Guest Report by Ben Bassi – Ben ‘s wife Becky and I grew up in the same little village on Buzzards Bay. Early in the season Ben asked my advice on motorboats and boating in the Buzzards Bay area.

Shortly after that they bought a motorboat and joined the Flotilla. Ben and Becky were in Hyannis over Labor Day – a place I’ve never visited by boat. He asked if I’d like him to do a report and I said ABSOLUTELY.

Let’s give Ben a big thanks and hopefully learn more about Hyannis – Dave

Ben and Becky Bassi on their boat “Sea La Vi”

It was couple days before Labor Day weekend and we still didn’t have any boating plans. Becky and I wanted to have dinner with our good friends Cindy (who Becky has known since grade school) and Kevin Kett from Osterville, but we wanted to go by boat on our 36’ Cruisers Yachts Express named “Sea La Vi”. I went through every marina on Dockwa, until we finally got a slip in Hyannis for two nights. Hyannis is known more as a ferry port for the island than a destination, but the marina offered a lot of conveniences and it was close to Osterville, so we decided to take it.

Off to Hyannis

It took us an hour to get to Hyannis from Mattapoisett.  With the sun shining brightly, the temperature in the upper 80s and the water like glass, it was one of our best rides of the summer. As we approached the harbor, we noticed gorgeous beaches on both sides and it is also well marked, wide and deep for the ferries. We checked in with the Dockmaster, Carla Sullivan, who gave us a cloth bag filled with their restaurant coupons and other goodies. We gassed up and unbelievably were able to pick out our own slip. Carla and her staff were super friendly and helpful all weekend long.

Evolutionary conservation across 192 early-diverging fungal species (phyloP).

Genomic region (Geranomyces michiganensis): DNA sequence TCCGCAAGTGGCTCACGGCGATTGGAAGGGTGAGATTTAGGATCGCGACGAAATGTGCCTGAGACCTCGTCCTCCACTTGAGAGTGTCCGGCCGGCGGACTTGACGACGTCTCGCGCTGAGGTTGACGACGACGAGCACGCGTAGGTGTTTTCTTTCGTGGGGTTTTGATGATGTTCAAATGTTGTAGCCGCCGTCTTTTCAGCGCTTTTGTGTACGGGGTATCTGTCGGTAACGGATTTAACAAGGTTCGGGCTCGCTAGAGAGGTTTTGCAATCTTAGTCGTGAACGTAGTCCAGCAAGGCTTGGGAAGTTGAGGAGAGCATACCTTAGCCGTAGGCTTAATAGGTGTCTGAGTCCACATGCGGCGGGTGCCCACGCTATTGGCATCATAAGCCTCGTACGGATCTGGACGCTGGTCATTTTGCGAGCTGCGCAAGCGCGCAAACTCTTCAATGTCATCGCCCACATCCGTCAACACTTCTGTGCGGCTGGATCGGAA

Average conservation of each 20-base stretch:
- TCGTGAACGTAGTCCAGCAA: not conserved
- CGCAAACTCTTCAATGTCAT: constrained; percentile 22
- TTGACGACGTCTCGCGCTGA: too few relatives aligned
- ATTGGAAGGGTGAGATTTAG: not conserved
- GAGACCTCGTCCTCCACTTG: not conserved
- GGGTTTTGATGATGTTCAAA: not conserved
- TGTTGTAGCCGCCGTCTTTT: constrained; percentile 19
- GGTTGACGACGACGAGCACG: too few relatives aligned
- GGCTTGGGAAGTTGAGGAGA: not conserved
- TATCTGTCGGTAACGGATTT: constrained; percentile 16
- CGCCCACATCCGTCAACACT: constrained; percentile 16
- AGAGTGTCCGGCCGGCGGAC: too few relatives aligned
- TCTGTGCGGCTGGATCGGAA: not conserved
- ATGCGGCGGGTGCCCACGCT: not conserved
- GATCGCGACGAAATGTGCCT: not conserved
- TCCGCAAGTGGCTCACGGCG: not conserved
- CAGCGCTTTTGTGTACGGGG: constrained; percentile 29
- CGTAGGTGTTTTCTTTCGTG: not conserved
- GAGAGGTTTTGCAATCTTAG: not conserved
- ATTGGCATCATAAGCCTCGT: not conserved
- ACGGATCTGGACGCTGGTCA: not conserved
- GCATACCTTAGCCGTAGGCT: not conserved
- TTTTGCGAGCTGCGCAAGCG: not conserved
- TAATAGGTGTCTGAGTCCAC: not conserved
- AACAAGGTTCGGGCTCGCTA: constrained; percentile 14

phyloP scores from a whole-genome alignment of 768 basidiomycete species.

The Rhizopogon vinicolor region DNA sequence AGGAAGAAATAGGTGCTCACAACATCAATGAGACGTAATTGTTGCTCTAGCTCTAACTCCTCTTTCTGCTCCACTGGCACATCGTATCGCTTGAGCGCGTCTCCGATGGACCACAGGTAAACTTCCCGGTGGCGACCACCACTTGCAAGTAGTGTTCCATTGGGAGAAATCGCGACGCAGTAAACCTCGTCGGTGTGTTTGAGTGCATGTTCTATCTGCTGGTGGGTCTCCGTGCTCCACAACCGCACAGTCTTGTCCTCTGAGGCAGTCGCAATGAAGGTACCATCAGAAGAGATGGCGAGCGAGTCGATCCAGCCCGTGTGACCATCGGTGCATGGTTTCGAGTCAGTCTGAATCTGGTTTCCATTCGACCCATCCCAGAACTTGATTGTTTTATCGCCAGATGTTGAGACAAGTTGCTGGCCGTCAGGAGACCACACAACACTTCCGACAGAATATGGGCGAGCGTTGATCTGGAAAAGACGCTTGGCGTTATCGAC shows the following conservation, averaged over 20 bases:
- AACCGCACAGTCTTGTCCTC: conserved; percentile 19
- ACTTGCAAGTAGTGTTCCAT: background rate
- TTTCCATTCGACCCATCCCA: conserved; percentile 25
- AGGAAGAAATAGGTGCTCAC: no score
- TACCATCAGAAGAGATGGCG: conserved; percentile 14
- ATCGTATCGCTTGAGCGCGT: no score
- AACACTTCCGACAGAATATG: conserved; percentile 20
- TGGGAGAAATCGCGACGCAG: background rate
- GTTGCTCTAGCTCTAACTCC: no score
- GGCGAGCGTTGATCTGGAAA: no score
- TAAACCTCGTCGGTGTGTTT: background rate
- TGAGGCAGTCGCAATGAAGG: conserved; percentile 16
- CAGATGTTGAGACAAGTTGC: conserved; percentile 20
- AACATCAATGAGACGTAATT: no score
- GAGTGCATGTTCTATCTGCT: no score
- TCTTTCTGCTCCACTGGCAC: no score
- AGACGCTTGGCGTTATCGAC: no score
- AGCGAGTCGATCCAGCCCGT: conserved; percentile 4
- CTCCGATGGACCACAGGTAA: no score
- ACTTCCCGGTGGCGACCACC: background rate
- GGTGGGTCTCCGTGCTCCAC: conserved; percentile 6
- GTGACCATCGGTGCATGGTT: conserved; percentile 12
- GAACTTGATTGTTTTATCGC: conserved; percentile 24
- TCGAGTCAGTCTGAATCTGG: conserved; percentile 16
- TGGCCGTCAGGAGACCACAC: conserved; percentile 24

Sea La Vi docked in Hyannis

The slip was really nice with floating docks on both sides of the boat, and this was the first time I could scrub the starboard side of my boat.  The ferries come and go, but are far enough away as to not bother you.  It was a beautiful view; seals cormorants and great boating activity.

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Relaxing on the boat

Tugboats Restaurant

Since we had a coupon (from our gift bag), we headed over to Tugboats, which is a marina restaurant with a huge deck that overlooks the harbor.   We ordered a couple Bloodies and sat back in the sun watching the harbor activity.  Becky ordered chicken wings and I had the mussels.  The food and drinks were excellent. 

Wings, Muscles and Bloodies with our beloved Bernie, at Tugboats

Fuel Overflow, Stains & FSB

After a wonderful evening out with friends, I was disheartened upon waking the next morning to see dark brown stains coming from both of my fuel caps.   Filling up and immediately docking was a huge mistake, because the cold gas expanded with the hot sun and overflowed both tanks onto the fiberglass.  Now I had two really bad stains that wouldn’t wash out.  I headed over to the marina ship store, which was fully stocked, and picked a up a jar of Fiberglass Surface Cleaner (FSB).  You paint it on, wait five minutes and then wash it off.  Although it took a number of tries to remove the stain, I highly recommend it as it does so without hurting the fiberglass.

Osterville Harbor Tour